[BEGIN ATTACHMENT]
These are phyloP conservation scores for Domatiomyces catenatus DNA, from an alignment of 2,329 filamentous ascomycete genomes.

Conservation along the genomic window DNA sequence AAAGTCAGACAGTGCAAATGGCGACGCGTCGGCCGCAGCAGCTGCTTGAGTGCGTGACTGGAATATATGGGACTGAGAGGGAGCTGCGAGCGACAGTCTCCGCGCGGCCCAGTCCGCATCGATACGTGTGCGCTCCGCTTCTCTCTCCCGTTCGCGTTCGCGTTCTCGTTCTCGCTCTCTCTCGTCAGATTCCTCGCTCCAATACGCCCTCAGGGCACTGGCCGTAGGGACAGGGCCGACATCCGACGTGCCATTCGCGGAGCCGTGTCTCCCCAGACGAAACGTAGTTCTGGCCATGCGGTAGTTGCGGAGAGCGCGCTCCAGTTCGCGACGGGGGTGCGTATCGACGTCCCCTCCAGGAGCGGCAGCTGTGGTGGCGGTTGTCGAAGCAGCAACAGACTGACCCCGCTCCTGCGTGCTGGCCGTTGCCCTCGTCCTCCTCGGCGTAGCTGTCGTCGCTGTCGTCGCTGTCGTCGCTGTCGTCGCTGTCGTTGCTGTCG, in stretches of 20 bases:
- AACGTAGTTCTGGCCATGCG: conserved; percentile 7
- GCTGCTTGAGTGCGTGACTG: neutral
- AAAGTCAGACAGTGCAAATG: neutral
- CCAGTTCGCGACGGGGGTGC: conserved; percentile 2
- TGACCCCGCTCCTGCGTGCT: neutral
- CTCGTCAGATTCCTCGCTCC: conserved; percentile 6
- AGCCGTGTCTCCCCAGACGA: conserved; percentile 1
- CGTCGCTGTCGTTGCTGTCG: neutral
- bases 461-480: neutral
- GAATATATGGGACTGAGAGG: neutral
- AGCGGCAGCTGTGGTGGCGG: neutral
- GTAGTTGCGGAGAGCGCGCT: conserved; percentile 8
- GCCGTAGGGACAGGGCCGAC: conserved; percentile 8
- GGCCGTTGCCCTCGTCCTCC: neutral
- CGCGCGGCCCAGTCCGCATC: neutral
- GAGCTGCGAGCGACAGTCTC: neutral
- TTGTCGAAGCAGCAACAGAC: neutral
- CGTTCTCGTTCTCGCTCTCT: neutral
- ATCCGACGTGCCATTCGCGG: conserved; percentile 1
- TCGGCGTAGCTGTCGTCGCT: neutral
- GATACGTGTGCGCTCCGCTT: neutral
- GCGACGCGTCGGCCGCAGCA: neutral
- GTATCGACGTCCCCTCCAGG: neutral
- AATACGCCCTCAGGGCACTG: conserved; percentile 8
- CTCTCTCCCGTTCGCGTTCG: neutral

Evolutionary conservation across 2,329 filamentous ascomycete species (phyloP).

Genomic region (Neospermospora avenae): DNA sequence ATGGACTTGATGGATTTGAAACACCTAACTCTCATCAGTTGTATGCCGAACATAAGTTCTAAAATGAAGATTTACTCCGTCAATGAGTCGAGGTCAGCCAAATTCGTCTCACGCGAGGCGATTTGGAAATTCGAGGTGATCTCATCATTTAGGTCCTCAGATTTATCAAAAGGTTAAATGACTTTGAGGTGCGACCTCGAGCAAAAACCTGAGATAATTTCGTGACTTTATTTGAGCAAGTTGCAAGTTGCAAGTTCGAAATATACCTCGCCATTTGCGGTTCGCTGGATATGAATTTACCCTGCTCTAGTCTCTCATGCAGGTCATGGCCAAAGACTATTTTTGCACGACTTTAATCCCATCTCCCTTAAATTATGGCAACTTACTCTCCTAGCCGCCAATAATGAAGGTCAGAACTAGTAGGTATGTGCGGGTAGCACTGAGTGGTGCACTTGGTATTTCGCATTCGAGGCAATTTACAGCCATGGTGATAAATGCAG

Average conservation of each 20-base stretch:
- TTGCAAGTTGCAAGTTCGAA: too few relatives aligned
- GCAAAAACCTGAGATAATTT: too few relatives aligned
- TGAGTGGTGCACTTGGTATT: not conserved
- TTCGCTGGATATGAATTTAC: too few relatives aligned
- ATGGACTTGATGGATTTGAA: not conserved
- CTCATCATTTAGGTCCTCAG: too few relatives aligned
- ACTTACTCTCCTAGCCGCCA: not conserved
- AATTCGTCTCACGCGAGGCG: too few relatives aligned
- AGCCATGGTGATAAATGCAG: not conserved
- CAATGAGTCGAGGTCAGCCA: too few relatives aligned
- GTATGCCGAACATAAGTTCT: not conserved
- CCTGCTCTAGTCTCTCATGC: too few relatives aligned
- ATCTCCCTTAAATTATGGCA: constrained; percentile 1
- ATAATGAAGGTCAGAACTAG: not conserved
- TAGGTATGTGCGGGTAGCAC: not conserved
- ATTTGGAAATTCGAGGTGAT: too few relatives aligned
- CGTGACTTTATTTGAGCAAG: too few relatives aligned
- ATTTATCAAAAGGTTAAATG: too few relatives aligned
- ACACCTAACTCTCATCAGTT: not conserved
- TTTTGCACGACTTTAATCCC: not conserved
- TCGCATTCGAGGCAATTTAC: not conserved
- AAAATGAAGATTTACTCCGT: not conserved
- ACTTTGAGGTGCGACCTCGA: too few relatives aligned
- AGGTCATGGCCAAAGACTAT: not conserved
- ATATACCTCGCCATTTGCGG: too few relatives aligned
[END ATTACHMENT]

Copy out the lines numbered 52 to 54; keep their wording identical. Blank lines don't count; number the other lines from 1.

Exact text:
- AAAATGAAGATTTACTCCGT: not conserved
- ACTTTGAGGTGCGACCTCGA: too few relatives aligned
- AGGTCATGGCCAAAGACTAT: not conserved